Our group studies magnetic properties of nanosystems such as nanoparticles and magnetic ultra-thin films. These materials exhibit magnetic structures at the nanometer scale. We use various tools to investigate the properties of these magnetic structures, including magnetic imaging (MFM), magnetometry (VSM), and synchrotron X-ray scattering techniques. By combining these different experiments we learn about how magnetic domains form, propagate and disappear as we apply an external magnetic field to the material. In the case of magnetic thin films, we also study the ability for the magnetic domain pattern to remember its configuration throughout field cycling. In case of magnetic nanoparticles, we also study magnetic ordering between nanoparticles and dynamics of magnetic fluctuations. This research is mostly experimental. A REU student would typically be involved in collecting magnetic images or magnetometry data on these magnetic structures after proper training on instrumentation, and in analyzing the data.

Background Needed

  • Interest in material sciences
  • Basic Electricity and Magnetism
  • Introductory Modern Physics
  • Interest in learning experimental techniques

Skills Developed and Knowledge Learned

  • Expertise in Magnetic Force Imaging (MFM)
  • Expertise in Vibrating Sample Magnetometry (VSM)
  • Expertise in X-ray Diffraction (XRD)
  • Advanced knowledge in nanomagnetism
  • Analytical skills in interpreting magnetometry data and analyzing magnetic images
  • Computational skills in processing X-ray scattering images

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John Colton

Semiconductor Nanomaterials

This research involves studying the properties of semiconductor nanomaterials through primarily optical methods. Right now we've got these projects going on:

  1. Semiconductor nanoparticles in ferritin - Ferritin is a hollow protein about 10 nm in diameter and can be used to create semiconductor nanoparticles which form inside the protein shell. We're investigating ways to synthesize new nanoparticles, such as PbSe, PbTe, and ZnO, and studying their properties for optical applications.
  2. Nanoparticles as temperature sensors - We're trying to use semiconductor nanoparticles as temperature sensors. By measuring the nanoparticles’ optical properties (photoluminescence and PL lifetime) as a function of temperature, we are developing machine learning techniques to allow these nanoparticles to later serve as optical sensors of temperature. A potential application could be injecting the nanoparticles into tissue to monitor temperatures as focused ultrasound is used to heat up and destroy tumors.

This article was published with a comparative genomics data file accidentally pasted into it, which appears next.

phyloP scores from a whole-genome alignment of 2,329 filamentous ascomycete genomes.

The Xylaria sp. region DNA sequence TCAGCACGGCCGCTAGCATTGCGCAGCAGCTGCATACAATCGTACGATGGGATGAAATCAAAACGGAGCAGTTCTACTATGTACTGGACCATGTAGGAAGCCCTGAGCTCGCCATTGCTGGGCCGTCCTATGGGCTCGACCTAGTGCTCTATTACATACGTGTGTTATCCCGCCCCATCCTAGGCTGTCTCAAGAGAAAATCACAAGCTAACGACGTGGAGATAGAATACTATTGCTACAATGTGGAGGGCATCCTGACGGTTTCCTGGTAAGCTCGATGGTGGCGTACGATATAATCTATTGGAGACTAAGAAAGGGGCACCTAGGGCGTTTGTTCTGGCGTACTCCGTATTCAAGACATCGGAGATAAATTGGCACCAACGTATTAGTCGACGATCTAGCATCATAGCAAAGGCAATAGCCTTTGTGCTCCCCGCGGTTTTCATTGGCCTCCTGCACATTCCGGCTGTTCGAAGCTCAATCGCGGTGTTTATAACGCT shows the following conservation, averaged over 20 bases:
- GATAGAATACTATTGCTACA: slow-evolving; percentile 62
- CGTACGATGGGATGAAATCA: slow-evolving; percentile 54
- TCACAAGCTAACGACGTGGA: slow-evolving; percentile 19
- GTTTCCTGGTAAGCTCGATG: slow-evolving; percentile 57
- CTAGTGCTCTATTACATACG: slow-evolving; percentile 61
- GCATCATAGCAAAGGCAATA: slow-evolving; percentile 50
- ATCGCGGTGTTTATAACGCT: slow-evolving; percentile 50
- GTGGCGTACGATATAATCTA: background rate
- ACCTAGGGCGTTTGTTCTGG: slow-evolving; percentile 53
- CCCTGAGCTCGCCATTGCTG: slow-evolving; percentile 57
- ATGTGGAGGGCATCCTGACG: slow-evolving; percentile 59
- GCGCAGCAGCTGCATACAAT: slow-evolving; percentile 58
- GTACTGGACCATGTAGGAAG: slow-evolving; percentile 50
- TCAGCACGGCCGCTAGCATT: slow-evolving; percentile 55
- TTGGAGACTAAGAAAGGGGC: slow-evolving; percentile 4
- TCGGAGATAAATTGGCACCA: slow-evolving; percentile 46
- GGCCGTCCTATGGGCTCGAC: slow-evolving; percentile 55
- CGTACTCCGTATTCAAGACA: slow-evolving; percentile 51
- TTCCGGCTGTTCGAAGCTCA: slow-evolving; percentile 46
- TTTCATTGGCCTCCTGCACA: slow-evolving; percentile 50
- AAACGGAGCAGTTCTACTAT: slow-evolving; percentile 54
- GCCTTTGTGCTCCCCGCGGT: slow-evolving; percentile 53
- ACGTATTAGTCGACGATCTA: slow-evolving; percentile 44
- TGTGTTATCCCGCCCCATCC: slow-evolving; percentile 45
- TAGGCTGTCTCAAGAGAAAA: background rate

3. ZnO layers - Zinc oxide is a semiconductor that can potentially be used to make semiconductor LEDs and lasers. However, to make such devices you need both “n-type” and “p-type” material, and since ZnO tends to naturally form as n-type it has traditionally been very hard to make good quality p-type ZnO. We are investigating a method for growing p-type ZnO layers (a few hundred nm in thickness) on substrates coated with ZnAs, where the arsenic atoms get incorporated into the ZnO layer and dope it p-type.
  4. (Proposed) Study and control of electron spins in triplet states of conjugated hydrocarbons. Quantum computing requires “qubits”, namely quantum mechanical states which can be used as the bits of a computer. Electron spin states in triplet states of conjugated hydrocarbons such as pentacene and its derivatives have shown some promise in this regard, and if funded, this research will involve studying them through optical initialization and readout of the spin states combined with microwave resonance to induce transitions between the states.

Background Needed

  • introductory modern physics class would be helpful
  • other skills such as optics, chemical synthesis, computer programming, and/or basic electronics can also be helpful although much can be learned “on the job”

Skills Developed and Knowledge Learned

  • experience with lasers and optical spectroscopy techniques
  • fundamental concepts in quantum mechanics and semiconductor physics
  • materials synthesis and characterization

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Robert Davis

Nanostructure Fabrication and Characterization

Our group is working on microscale and nanometer scale fabrication and characterization. Recent advances now allow us to fabricate structures including biological structures with sizes down to a few nanometers across. In our research, we are exploring carbon nanotube composites, nanoscale chemical patterning of surfaces, and nanocrystaline phase change materials. These nanostructures have unique mechanical and electrical properties and will have significant impact in many fields including: solar power conversion, micromachines and microsensors, and biological tissue growth. We perform a host of measurements on these structures to aid in understanding and controlling their structure and physical properties.